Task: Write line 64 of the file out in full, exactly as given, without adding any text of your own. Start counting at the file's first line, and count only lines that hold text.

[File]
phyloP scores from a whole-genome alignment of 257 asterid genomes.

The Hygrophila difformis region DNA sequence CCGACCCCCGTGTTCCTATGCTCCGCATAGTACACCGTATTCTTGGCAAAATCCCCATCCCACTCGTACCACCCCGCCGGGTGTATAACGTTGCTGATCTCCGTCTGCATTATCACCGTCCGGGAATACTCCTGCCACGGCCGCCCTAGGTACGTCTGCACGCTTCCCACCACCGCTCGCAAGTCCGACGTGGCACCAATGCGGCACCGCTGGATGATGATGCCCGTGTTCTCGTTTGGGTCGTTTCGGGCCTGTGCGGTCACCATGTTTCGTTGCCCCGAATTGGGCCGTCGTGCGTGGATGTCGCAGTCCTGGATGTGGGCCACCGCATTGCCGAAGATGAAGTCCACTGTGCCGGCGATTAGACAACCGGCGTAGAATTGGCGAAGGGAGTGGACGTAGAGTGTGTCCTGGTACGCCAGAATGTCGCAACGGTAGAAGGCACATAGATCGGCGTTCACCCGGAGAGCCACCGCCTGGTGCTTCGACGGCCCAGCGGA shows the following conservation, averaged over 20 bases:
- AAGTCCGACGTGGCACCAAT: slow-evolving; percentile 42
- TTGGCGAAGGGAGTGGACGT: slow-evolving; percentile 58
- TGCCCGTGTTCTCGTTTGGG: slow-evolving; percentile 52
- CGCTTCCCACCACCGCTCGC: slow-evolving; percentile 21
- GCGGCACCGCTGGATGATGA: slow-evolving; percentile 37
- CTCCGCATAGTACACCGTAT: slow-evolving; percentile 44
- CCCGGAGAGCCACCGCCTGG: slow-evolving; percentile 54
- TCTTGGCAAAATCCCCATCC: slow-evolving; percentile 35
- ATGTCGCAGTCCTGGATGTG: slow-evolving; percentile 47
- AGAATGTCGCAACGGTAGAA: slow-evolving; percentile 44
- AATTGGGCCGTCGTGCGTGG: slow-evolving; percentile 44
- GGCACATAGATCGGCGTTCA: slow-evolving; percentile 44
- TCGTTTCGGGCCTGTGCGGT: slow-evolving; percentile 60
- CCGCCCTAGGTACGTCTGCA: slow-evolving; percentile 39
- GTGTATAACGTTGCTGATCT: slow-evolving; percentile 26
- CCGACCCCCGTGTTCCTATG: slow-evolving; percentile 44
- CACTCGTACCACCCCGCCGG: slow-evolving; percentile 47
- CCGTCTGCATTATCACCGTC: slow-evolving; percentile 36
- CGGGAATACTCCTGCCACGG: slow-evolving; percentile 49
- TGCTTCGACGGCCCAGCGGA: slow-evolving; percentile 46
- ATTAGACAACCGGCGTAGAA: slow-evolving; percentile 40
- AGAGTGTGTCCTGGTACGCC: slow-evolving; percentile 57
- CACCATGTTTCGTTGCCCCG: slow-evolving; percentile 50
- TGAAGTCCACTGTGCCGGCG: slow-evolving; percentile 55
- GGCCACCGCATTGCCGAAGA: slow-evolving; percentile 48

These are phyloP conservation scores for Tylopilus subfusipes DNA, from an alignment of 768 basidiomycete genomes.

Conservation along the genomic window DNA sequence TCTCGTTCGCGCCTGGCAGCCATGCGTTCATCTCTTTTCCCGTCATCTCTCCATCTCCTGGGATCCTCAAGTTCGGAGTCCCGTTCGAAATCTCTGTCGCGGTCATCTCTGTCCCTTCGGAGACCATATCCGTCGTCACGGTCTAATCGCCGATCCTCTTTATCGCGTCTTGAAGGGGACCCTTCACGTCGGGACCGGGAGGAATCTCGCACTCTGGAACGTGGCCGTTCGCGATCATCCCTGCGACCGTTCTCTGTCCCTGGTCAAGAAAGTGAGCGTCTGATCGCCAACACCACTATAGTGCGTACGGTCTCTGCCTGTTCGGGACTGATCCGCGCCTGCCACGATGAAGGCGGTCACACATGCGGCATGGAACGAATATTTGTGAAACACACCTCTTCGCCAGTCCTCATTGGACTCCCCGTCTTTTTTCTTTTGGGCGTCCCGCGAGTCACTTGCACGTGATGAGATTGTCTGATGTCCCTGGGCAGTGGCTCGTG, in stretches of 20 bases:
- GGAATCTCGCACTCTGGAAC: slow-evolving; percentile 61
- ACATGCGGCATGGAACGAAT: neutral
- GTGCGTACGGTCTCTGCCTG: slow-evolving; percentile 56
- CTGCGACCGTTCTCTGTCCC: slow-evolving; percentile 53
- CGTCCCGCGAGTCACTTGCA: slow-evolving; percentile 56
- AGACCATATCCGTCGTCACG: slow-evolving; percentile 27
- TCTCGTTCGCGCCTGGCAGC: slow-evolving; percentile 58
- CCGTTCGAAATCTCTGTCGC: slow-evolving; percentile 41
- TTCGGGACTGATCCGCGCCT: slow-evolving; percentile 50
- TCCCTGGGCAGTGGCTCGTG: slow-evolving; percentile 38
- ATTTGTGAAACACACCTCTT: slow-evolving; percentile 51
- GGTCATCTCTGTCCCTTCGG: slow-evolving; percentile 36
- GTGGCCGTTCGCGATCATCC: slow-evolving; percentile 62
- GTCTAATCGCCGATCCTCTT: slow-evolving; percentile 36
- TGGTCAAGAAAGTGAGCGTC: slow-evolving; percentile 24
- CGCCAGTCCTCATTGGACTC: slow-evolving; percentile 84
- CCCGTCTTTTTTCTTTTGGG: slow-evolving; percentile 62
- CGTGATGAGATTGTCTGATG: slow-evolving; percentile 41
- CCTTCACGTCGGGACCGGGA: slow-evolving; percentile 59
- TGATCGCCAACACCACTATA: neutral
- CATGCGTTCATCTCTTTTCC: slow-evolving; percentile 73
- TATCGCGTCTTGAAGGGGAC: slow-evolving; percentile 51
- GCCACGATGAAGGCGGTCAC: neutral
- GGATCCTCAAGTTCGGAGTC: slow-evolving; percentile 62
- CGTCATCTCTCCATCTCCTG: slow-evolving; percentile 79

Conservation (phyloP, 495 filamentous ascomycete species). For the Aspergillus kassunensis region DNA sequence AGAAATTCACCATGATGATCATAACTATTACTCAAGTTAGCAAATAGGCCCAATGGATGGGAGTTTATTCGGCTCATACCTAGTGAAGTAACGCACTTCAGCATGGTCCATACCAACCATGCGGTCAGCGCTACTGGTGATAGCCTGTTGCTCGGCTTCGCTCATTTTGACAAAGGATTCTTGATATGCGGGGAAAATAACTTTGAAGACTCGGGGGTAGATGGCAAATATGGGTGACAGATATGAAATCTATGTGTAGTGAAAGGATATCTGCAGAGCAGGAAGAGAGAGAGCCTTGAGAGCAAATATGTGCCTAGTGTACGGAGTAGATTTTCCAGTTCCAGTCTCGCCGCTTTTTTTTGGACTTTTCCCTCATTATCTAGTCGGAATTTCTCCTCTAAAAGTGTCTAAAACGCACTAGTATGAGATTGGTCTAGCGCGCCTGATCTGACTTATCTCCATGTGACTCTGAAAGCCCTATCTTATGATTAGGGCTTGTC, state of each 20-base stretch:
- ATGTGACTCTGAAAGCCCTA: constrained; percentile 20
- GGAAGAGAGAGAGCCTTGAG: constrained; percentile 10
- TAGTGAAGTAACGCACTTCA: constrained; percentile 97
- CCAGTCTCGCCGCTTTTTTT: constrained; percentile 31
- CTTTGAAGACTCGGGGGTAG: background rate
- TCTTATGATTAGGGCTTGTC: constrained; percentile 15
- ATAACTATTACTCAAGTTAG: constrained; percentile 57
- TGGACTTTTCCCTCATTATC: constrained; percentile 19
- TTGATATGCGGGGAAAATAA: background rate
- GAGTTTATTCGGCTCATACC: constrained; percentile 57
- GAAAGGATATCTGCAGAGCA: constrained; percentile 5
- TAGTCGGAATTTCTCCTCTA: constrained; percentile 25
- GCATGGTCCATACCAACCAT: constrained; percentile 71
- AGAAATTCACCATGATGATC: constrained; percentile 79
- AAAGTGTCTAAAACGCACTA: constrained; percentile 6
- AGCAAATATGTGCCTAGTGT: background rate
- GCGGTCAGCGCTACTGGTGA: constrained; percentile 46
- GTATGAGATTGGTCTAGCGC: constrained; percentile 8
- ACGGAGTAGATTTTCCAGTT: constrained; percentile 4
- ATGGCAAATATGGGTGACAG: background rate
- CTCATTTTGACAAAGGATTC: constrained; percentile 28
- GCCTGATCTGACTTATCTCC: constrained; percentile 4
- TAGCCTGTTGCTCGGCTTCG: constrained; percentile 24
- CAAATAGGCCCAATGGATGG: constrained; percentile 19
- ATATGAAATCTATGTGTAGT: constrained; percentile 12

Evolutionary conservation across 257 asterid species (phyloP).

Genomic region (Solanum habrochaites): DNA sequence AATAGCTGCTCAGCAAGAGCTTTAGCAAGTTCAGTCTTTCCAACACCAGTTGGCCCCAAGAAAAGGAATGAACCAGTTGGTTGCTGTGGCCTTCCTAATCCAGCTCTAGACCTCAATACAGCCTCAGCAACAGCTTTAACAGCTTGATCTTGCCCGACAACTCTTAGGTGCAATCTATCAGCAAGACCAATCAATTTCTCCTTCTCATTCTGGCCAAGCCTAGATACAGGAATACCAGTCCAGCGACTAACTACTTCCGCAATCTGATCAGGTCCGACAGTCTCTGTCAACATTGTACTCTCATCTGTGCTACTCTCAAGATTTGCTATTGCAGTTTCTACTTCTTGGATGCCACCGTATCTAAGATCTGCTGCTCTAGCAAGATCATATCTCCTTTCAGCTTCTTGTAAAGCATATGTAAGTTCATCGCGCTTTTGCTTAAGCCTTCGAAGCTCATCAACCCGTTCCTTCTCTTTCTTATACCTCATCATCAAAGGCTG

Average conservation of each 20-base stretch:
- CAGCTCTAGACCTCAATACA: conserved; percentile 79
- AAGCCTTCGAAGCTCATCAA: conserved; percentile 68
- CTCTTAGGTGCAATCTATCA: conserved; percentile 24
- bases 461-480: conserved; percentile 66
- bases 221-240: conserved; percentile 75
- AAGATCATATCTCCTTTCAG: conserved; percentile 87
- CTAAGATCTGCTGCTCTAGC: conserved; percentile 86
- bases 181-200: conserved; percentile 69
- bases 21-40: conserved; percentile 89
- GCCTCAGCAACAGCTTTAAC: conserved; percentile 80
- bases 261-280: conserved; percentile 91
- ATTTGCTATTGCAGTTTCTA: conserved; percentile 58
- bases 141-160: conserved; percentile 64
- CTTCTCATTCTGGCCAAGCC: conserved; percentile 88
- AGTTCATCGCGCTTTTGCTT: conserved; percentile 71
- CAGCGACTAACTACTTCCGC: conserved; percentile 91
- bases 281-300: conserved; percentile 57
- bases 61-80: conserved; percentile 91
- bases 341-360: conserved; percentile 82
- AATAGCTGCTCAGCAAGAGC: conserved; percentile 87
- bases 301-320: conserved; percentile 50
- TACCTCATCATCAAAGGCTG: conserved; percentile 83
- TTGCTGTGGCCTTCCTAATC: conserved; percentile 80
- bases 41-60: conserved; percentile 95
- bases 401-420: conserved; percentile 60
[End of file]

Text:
- TTGATATGCGGGGAAAATAA: background rate